Madison Cawthorn and Mark Meadows: Congressional Runners
Madison Cawthorn, the 26-year-old Republican congresswoman from western North Carolina, has racked up tickets. In March, a cop arrested him for crossing the center line in Cleveland County. As the officer discovered, Cawthorn was driving with a revoked license. Two months earlier, it had been clocked at eighty-seven in a seventy-mile-per-hour zone in Polk County. A few months earlier he had been arrested for having turned eighty-nine in Buncombe County. Cawthorn didn’t have his license with him on that ride, but a soldier let him take a mulligan for the possible misdemeanor.
“Do your best to make sure you have your driver’s license on you,” the officer said as he wrote out a speeding ticket.
“Is it something I can just walk in and pay?” Cawthorn asked. The soldier told him it was not that simple. Cawthorn faces a court date in early May, followed, a fortnight later, by a Republican primary against seven challengers, who have more than tickets to discuss on the campaign trail.
For example: Cawthorn was recently arrested, for the second time, for carrying a loaded pistol in an airport (possible misdemeanor); he was involved in a possible insider trading scheme involving a cryptocurrency meme (possible crime); and, as Politico reported last month, he once wore “women’s lingerie in a public place.” (Cawthorn tweeted that he did it while “playing on a cruise” before his election, and he invited followers to “share your most embarrassing vacation photos in the replies.”) weeks earlier, a former Cawthorn staffer had remarked, on a secretly taped phone call, that one of the congressman’s district offices has “more liquor bottles than water bottles,” and that staff members drink there “like crazy”.
A few weeks prior, in a YouTube episode of “Warrior Poet Society,” Cawthorn said co-workers he had “admired throughout my life” invited him to “a sex reunion” and made “a bump key”. of cocaine in his presence. He was answering a question about whether Congress really looked like the TV show “House of Cards.” (He called it “savage.”) He wasn’t specific about the identity of the GOP orgy invitees and the cokeheads. Corruption in Congress, Cawthorn gravely explained, “has to do with the fallen nature of man.”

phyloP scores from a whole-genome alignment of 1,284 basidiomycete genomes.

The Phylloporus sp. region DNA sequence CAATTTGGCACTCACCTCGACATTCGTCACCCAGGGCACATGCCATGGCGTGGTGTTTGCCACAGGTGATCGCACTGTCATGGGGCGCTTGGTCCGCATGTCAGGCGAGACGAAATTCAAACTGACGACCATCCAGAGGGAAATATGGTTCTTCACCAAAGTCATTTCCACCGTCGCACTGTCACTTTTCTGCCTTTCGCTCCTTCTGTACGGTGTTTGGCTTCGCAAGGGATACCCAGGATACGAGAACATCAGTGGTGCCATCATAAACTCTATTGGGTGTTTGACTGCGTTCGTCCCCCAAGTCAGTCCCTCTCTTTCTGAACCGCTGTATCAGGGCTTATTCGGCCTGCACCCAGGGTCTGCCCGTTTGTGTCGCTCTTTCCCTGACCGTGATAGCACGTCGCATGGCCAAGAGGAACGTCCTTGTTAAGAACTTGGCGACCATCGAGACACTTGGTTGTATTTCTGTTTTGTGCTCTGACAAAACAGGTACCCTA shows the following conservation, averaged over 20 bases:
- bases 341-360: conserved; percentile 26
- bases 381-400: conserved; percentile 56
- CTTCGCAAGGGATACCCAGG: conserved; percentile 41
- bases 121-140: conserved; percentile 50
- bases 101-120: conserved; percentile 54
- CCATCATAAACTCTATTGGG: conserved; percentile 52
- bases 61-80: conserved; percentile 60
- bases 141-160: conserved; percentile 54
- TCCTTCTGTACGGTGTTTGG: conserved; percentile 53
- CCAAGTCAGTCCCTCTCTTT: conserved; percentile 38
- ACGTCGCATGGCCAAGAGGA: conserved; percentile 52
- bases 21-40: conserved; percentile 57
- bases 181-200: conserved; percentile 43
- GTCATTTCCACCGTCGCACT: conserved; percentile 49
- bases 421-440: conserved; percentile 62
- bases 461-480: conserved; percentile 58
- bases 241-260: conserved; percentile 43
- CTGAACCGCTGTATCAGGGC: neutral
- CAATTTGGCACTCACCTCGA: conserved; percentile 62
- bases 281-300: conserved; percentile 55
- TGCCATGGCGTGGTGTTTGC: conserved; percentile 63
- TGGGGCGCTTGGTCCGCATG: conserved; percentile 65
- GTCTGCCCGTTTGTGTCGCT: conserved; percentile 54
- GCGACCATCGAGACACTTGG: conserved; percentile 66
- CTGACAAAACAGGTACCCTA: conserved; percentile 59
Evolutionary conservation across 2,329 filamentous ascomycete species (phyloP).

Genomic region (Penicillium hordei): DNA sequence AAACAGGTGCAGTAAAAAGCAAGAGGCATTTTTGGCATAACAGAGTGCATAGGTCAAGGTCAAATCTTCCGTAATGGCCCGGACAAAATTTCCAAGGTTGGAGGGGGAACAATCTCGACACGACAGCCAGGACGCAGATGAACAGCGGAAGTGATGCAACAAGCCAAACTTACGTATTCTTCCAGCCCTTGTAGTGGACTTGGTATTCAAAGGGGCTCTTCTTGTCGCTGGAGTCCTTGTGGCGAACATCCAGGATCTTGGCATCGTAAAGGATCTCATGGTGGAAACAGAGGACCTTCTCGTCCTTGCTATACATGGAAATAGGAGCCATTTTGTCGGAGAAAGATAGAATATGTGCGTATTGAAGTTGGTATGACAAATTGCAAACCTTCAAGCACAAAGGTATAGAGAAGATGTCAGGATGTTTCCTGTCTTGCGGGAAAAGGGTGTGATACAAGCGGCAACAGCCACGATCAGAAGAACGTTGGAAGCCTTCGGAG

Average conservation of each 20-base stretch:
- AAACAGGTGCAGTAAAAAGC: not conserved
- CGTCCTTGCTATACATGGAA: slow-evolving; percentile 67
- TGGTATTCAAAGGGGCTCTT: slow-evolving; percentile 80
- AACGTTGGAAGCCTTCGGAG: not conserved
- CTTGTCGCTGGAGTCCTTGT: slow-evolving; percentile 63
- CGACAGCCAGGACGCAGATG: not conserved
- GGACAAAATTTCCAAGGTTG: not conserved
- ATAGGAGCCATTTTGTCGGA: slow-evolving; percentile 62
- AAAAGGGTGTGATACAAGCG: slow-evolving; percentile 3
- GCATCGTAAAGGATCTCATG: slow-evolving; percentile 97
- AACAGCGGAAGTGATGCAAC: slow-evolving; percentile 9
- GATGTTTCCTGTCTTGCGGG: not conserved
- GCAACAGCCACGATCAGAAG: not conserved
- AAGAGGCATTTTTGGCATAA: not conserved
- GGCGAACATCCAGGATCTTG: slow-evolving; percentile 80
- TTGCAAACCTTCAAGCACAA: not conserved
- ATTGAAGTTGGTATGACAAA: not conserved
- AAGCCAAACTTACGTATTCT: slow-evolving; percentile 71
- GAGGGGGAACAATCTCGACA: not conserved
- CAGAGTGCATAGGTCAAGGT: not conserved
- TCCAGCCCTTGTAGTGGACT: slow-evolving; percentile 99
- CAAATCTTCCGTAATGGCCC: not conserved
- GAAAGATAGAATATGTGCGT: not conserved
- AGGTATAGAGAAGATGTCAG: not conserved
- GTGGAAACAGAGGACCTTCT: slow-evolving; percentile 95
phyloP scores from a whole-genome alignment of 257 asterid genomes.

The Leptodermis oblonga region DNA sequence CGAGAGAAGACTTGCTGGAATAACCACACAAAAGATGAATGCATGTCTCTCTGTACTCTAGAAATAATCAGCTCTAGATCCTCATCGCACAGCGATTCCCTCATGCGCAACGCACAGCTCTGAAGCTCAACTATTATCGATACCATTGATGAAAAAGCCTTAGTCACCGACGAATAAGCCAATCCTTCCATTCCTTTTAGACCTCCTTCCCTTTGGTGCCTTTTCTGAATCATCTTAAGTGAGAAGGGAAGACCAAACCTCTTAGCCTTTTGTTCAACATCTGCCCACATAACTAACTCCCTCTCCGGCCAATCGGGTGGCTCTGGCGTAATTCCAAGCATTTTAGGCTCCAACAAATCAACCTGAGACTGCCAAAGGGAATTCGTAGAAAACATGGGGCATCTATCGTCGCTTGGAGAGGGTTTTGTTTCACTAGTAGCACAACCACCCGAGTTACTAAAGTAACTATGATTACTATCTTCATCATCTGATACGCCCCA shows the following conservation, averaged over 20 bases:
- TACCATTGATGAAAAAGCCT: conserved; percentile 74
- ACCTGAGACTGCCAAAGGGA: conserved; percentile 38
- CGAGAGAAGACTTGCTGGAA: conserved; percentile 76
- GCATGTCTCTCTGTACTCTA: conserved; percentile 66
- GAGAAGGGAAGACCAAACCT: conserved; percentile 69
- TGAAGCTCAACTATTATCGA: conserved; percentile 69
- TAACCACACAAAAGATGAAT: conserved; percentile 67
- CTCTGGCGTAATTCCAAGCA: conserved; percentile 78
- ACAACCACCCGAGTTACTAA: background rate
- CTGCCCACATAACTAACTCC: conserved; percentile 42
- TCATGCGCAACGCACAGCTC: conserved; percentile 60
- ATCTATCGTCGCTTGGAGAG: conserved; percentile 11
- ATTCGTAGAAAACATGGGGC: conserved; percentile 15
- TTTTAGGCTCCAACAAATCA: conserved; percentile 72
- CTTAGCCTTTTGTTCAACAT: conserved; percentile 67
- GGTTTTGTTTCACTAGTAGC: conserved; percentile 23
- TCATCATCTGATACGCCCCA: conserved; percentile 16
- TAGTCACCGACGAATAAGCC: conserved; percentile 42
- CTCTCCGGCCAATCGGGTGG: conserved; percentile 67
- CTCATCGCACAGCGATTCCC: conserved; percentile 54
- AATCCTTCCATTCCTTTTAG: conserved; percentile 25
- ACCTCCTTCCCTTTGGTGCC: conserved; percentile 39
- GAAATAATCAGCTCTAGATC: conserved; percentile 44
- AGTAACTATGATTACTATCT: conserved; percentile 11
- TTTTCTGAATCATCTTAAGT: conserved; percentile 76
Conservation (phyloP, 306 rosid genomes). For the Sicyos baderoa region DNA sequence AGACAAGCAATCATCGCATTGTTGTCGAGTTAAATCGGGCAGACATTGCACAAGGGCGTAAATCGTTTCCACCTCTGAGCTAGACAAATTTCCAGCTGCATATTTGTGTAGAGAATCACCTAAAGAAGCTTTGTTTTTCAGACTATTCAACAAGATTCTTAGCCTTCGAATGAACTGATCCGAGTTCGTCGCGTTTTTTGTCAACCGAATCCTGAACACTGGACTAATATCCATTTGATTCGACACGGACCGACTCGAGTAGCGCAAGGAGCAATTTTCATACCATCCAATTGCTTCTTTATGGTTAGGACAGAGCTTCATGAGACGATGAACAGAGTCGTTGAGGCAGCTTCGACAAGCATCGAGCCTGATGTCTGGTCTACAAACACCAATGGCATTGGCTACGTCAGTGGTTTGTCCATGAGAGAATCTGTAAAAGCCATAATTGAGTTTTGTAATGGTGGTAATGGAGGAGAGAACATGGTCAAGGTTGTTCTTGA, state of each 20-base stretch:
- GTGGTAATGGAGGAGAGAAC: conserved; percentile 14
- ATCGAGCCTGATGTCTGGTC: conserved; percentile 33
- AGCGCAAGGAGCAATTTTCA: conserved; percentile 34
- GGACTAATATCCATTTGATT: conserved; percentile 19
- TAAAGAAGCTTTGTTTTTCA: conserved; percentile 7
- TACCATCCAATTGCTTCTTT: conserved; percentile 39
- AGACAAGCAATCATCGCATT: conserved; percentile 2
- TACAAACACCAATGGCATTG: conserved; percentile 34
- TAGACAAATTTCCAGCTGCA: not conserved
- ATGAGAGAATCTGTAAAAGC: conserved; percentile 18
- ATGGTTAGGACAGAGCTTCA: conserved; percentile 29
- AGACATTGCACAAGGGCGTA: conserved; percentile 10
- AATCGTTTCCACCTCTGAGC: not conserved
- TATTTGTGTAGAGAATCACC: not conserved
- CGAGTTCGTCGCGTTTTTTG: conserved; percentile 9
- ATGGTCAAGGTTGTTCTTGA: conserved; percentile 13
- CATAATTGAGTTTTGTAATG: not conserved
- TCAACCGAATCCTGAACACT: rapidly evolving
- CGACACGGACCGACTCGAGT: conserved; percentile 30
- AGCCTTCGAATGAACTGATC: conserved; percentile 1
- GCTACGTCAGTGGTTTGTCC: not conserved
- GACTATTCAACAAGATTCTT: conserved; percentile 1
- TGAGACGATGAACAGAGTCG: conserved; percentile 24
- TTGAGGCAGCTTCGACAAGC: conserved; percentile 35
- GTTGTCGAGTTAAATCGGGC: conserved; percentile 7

Mark Meadows, who represented the Cawthorn district before becoming Donald Trump’s chief of staff, is the rare North Carolina Republican who hasn’t publicly berated Cawthorn lately. In appreciation, perhaps, Cawthorn didn’t drag Meadows for delivering text messages to the House Jan. 6 committee, or accuse Meadows of voter fraud — which he appears to have committed, in 2020, writing someone else’s mobile home address on their voter registration form. It turns out that the two conservatives from North Carolina have one thing in common beyond their indifference to the rules: a need for speed.
On June 28, 2016, a highway patrolman clocked Meadows, who was then in Congress, doing seventy-two in a fifty-five mph zone: speeding. If found guilty, he faces a license suspension. Patrolman noted the congressman’s confession in the citation’s notes: “DEF SAID HE WAS SORRY FOR GIVING A SPEECH THIS MORNING JUST BEING A FUDDY DUDDY NOT PAYING ATTN.” That day, Meadows was scheduled to speak at a “Faith & Freedom” rally alongside “Georgia Congresswoman Jody Hice,” according to a flyer on her website. (Hice, a Republican challenging Georgia’s secretary of state, is male.) The address listed on Meadows’ citation was the Henderson County Courthouse, where he and Greg Newman, the district attorney who was prosecuting his business, had offices.
Three days later, Newman dismissed the misdemeanor charge and ordered community service. The Meadows case file consists of two pages – the citation and the dismissal order, but nothing about community service planned or completed. “I’ve been very generous, especially to people who have done so much to improve our communities,” Newman said. He didn’t think Meadows had a lawyer for the case. Yet a month after the dismissal, the Meadows for Congress CAP paid over one thousand seven hundred dollars to a local traffic law firm. meadows and sound CAP did not respond to requests for comment. The law firm’s founder, Douglas Pearson, could not say what services he provides, citing a recent fire that destroyed records.
Newman was removed from his post last year following allegations of willful misconduct, including failing to prosecute a child rape case. He found a new job, at the King Law Firm, which, according to the Asheville Citizen Times, may have paid some of Cawthorn’s recent speeding fines. ♦